In his first outing as an author, Klassen's (Cats' Night Out) words and artwork are deliberately understated, with delectable results. Digitally manipulated ink paintings show a slow-witted bear asking half a dozen forest animals if they've seen his hat. Unadorned lines of type, printed without quotation marks or attributions, parallel the sparse lines Klassen uses for the forest's greenery. Most of the answers the bear gets are no help ("What's a hat?" one animal asks), but the rabbit's answer arouses suspicion: "I haven't seen any hats anywhere. I would not steal a hat. Don't ask me any more questions." In a classic double-take, the bear doesn't notice the hat on the rabbit's head until several pages on: "I have seen my hat," he realizes, wide-eyed. Readers with delicate sensibilities may object to the implied conclusion ("I would not eat a rabbit," the bear says stoutly, his hat back on his head, the forest floor showing signs of a scuffle), but there is no objecting to Klassen's skillful characterizations; though they're simply drawn and have little to say, each animal emerges fully realized. A noteworthy debut. Ages 4–8. (Sept.)
From the Publisher
You know, bears may stand for adults in some way, because they're big, they're ungainly, they're goofy. They're like most of us grownups. But the bear in this book paws down; he's got to be the dimmest, most slow-witted, brilliantly stupid bear to come along in years. I really love him.
—NPR Weekend Edition
A marvelous book in the true dictionary sense of "marvel": it is a wonderful and astonishing thing, the kind of book that makes child laugh and adult chuckle, and both smile in appreciation. A charmingly wicked little book.
—The New York Times
Four pages into this charmer, every kindergartner will know where the bear's missing hat is - but they'll never predict the hilarious revenge he takes on the thief.
Deliberately understated, with delectable results... Skillful characterizations; though they're simply drawn and have little to say, each animal emerges fully realized.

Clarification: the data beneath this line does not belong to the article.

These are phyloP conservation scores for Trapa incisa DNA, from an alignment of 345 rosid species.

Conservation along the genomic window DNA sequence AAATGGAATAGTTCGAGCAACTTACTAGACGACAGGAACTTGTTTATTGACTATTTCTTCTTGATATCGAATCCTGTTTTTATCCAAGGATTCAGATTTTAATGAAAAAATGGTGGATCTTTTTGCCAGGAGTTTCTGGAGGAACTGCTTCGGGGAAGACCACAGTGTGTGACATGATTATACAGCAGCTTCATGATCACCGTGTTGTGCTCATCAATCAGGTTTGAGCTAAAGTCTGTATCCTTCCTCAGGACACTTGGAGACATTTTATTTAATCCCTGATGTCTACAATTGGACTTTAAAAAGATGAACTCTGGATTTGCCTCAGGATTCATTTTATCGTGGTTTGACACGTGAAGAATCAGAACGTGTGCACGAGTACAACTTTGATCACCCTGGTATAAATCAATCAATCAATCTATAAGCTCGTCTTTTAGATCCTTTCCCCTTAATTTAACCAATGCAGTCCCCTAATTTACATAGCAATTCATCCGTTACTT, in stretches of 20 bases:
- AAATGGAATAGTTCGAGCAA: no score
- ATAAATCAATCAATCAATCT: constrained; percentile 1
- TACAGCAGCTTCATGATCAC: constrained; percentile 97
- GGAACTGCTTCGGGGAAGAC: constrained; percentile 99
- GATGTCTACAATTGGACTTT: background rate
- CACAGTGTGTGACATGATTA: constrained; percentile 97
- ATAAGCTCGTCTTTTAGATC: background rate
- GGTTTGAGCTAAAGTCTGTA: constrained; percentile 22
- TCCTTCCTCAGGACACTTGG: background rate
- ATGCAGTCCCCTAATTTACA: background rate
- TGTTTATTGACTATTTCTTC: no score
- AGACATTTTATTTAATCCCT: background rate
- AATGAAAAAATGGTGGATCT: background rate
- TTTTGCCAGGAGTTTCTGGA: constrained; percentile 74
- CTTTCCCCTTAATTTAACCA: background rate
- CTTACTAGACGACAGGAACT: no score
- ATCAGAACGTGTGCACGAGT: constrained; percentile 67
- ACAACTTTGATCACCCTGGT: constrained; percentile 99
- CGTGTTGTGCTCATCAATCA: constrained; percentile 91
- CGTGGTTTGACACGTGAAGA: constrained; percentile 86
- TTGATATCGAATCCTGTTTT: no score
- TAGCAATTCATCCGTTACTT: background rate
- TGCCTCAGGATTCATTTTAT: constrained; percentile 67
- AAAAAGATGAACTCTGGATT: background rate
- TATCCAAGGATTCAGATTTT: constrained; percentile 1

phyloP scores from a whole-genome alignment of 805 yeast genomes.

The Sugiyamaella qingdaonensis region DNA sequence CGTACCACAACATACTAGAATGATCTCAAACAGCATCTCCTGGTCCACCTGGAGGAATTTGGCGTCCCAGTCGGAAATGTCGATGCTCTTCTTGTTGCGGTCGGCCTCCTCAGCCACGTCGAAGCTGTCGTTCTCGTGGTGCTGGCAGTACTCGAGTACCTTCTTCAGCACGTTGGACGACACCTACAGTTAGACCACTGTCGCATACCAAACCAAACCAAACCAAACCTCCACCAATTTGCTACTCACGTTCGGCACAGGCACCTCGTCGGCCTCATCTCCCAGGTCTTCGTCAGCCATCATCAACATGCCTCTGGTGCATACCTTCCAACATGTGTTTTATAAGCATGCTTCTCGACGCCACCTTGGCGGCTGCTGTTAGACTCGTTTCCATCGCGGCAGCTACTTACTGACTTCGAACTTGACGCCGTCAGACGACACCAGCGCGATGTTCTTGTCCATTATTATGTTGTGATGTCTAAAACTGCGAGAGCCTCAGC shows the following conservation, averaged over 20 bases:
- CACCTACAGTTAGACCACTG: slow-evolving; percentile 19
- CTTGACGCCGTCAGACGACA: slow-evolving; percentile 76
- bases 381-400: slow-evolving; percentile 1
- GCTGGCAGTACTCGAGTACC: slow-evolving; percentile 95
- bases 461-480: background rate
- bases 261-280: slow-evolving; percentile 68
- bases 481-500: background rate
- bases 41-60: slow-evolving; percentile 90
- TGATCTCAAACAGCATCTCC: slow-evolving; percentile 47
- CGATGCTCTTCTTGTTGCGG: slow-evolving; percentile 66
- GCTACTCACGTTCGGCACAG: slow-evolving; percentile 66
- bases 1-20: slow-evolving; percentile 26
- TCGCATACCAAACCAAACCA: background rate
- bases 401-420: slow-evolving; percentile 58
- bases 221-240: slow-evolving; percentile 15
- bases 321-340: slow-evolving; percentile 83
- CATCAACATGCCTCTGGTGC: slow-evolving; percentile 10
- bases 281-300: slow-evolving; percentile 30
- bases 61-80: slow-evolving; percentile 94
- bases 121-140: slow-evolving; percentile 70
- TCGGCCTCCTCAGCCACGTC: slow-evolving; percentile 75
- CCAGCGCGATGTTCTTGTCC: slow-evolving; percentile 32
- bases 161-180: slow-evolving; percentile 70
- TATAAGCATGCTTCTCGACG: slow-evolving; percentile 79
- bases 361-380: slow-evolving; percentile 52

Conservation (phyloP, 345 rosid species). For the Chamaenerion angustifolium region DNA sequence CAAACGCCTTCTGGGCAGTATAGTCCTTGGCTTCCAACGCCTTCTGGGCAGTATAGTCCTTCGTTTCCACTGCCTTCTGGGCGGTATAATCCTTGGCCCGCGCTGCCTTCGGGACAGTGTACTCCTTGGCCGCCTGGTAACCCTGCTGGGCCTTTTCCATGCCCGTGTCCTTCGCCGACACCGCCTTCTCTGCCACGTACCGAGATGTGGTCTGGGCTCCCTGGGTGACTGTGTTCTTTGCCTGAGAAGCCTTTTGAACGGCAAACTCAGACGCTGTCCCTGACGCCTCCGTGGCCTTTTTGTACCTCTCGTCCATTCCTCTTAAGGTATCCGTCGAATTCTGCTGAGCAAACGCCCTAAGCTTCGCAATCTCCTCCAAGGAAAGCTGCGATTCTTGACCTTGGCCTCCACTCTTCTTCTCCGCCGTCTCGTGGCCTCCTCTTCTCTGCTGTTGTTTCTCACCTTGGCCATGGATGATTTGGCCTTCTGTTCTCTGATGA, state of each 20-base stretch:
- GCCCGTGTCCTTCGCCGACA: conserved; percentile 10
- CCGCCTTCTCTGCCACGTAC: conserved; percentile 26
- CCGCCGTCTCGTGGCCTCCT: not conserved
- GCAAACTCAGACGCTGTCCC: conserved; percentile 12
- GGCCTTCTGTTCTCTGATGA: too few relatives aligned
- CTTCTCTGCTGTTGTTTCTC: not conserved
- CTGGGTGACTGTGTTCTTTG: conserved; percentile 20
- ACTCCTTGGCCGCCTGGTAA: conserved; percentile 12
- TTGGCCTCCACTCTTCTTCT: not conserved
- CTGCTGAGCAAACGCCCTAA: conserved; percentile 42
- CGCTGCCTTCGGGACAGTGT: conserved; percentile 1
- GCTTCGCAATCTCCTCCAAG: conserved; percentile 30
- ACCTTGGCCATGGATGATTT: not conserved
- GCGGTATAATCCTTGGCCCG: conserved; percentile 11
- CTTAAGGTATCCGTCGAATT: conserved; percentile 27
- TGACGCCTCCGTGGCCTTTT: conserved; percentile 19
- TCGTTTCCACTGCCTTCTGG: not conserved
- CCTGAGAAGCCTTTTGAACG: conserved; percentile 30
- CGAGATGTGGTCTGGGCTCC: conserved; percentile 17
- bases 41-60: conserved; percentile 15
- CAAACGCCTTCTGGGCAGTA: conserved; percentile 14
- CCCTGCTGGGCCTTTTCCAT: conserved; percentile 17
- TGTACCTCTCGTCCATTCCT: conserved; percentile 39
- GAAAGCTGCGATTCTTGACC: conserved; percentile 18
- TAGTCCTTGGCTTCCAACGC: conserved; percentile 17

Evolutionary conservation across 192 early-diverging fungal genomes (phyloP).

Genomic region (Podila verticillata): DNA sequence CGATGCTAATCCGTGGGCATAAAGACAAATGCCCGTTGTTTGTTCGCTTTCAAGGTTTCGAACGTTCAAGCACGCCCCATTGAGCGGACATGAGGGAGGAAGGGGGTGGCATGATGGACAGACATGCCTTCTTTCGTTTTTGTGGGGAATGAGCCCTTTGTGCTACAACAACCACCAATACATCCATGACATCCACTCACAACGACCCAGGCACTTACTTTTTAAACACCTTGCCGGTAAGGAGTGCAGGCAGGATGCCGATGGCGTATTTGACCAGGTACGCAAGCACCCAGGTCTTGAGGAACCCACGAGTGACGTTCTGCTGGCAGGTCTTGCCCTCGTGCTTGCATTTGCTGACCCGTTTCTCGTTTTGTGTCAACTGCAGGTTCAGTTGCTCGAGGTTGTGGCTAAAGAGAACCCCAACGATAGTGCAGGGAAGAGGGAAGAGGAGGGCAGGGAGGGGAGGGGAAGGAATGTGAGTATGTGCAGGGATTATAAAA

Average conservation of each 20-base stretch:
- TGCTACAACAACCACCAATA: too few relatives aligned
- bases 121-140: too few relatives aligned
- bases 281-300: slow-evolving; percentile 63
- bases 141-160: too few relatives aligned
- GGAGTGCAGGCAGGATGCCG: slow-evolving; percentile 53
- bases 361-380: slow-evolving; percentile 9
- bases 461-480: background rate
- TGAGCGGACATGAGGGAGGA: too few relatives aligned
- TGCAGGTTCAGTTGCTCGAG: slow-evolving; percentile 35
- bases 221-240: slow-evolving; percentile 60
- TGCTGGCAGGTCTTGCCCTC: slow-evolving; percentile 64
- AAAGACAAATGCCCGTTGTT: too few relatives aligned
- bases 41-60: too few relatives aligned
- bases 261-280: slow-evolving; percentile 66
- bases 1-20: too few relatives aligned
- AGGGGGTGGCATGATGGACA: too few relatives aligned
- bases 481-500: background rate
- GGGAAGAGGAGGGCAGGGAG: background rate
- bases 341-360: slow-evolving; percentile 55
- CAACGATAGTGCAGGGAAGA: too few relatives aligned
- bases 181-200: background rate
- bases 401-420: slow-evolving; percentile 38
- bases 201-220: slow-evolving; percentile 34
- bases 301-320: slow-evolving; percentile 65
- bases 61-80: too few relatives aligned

—Publishers Weekly (starred review)
Children's Literature - Heidi Hauser Green
“Did he, or didn’t he?” That question has been the focus of more than one conversation since the children and I first read Klassen’s investigative tale together. Bear, a nondescript fellow with a flat affect, it looking for a hat he has lost. He proceeds through the area, asking one woodland inhabitant after another. Unlike the many cumulative picture books that rely on repetition, this book relies on novelty. Each creature replies to Bear in a different and unique way. Fox tells him “No. I haven’t seen your hat.” Turtle tells him “I haven’t seen anything all day. I have been trying to climb this rock.” (Bear genially offers to lift him on top of the rock.) Rabbit perhaps protests too much“I haven’t seen it. I haven’t seen any hats anywhere. I would not steal a hat.” is only part of itbut Bear accepts his words at face value and ambles off to ask the next animal. Later, a few minutes’ reflection causes him to recall that he has seen his hat. The background is awash with an angry red and the font all caps as Bear realizes just who has his hat. Later, Bear has his hat. And, when Squirrel asks if he has seen “a rabbit wearing a hat,” Bear has the perfect response: “I haven’t seen him. I haven’t seen any rabbits anywhere. I would not eat a rabbit.” Or would he? Narrator Daniel Pinkwater creates a sense of drama in his reading of this delicious, vaguely menacing tale. This book has been recognized by the New York Times Book Review as a “Best Illustrated Children’s Book,” and it has been named a Theodor Seuss Geisel Honor Book. The honors are richly deserved. Reviewer: Heidi Hauser Green; Ages 2 to 8.
Children's Literature - Ken Marantz and Sylvia Marantz